A meat free taste of the Middle East
Think of Middle Eastern food and you probably imagine big platters of succulent lamb, spiced chicken and meaty tagines – and lots of it.
Iranian-British chef Sabrina Ghayour is a “die-hard meat-lover”. Being born in Tehran and having grown up in the UK, meat has just always been a huge part of her family’s culture and a staple on the dinner table.
“In a Middle Eastern or Persian family, if you don’t have meat on the table there would be suspicion,” she said with a laugh.
So it’s perhaps surprising that, after the success of her previous cookbooks Persiana and Feasts, Ghayour is now back with her third title, Bazaar – and there isn’t a kebab in sight.
It’s a collection of colourful, generous vegetarian recipes, ranging from unmistakably Persian aubergine and caramalised onion kuku, to butternut baklava pies and the ‘world’s best’ toastie.
It’s not as radical a shift as it may seem for Britain’s best-known Persian cook though; the 42-year-old is eating a lot less meat than she used to and has discovered a real passion for plant-based cooking. In fact, she’s gone from eating meat every day to reducing her intake by 40 per cent.
There are other reasons to cut down on meat of course; it’s better for the planet, animal welfare, our wallets and often our own health – and eating too much is a pretty big issue in Western culture too.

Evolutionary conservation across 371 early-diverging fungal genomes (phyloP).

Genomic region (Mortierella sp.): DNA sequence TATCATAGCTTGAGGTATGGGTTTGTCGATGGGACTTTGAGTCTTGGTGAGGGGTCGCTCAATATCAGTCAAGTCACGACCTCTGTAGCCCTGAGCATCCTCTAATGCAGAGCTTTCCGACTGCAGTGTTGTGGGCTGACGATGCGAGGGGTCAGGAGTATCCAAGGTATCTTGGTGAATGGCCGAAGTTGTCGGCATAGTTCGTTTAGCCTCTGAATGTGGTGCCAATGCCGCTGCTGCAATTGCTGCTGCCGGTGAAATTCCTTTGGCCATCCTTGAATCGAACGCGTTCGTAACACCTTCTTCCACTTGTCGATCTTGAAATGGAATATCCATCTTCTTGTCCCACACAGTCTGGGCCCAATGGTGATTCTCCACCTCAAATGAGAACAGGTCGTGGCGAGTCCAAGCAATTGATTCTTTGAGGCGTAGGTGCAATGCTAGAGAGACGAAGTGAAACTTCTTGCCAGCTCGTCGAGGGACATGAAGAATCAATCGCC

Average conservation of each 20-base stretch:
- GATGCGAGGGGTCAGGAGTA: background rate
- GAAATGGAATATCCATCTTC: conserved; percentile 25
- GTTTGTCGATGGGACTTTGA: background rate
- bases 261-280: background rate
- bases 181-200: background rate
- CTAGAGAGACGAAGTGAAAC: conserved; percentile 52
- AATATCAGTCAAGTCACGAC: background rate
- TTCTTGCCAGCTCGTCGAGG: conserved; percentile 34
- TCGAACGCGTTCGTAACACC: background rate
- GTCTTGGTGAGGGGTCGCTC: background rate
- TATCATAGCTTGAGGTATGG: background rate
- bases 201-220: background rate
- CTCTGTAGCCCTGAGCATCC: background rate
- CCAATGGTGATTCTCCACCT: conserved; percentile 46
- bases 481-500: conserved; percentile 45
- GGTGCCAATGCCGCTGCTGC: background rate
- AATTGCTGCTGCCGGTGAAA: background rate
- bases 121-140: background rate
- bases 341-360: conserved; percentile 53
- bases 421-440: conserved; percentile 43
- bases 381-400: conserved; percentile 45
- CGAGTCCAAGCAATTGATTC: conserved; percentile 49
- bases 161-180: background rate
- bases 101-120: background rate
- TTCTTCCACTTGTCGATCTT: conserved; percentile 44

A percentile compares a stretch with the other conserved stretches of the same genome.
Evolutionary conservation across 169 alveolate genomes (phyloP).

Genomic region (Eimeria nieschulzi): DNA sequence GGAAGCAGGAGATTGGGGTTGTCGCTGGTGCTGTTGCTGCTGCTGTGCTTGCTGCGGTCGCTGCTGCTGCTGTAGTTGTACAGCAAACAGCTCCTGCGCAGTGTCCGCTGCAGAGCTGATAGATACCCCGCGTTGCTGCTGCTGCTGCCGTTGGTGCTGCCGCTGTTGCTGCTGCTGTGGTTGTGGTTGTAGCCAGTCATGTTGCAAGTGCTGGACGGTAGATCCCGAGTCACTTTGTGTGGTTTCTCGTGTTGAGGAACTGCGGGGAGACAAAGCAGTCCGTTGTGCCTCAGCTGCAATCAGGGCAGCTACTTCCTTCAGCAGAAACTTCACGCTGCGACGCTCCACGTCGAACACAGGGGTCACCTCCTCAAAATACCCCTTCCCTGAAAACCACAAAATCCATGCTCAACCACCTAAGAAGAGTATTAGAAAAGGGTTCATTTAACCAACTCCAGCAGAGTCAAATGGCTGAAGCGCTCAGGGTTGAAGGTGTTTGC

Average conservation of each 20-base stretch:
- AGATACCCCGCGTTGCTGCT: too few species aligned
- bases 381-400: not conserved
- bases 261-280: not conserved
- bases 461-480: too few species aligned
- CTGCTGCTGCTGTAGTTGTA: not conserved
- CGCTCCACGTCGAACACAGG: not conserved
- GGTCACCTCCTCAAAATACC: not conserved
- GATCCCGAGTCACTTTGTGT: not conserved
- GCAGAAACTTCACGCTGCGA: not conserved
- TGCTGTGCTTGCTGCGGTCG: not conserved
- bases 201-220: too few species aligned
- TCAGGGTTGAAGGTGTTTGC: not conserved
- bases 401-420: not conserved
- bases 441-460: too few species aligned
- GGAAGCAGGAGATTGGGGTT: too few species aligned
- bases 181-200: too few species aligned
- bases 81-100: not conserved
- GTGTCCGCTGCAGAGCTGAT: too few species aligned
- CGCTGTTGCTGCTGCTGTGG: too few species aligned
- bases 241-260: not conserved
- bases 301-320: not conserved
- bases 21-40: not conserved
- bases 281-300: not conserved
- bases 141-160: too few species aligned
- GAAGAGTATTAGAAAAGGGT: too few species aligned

Ghayour says her journey to more plant-based cooking has happened quite organically. “I started chucking cabbage into my pasta, ribboning it up and frying it – as you would with clams – with garlic and chilli, lemon zest, heavy on the black pepper and some pecorino,” she said. “And I was like, ‘God, this is delicious!’”
Although still true to her heritage in many ways, Ghayour’s signature style has evolved pretty far from classic Iranian fare.
“If you look at Lebanese and Turkish food, there are loads of vegetables – we don’t really have that in Persian culture. We’re very meat-heavy and we don’t use spices at all, apart from saffron because we cultivate it, and a pinch of cumin in one dish.” She added: “I’ve probably confused the hell out of people because of my love for those things.”
There’s plenty of Middle Eastern influence in general at work in Baazer, although not exclusively. Think feta, pul biber, and oregano macaroni, or ras el hanout and buttermilk sweet loaf cake.
But really, her new book is a homage to the infinite possibilities from the plant-based world. “These are the most natural products on the Earth that are bountiful, plentiful and not hard to season well.”
And the book is written with meat-eaters in mind (she assures she’ll never be fully vegetarian): “I do love meat, but I love better meat, less often.”
A message we should probably all be taking on board right now.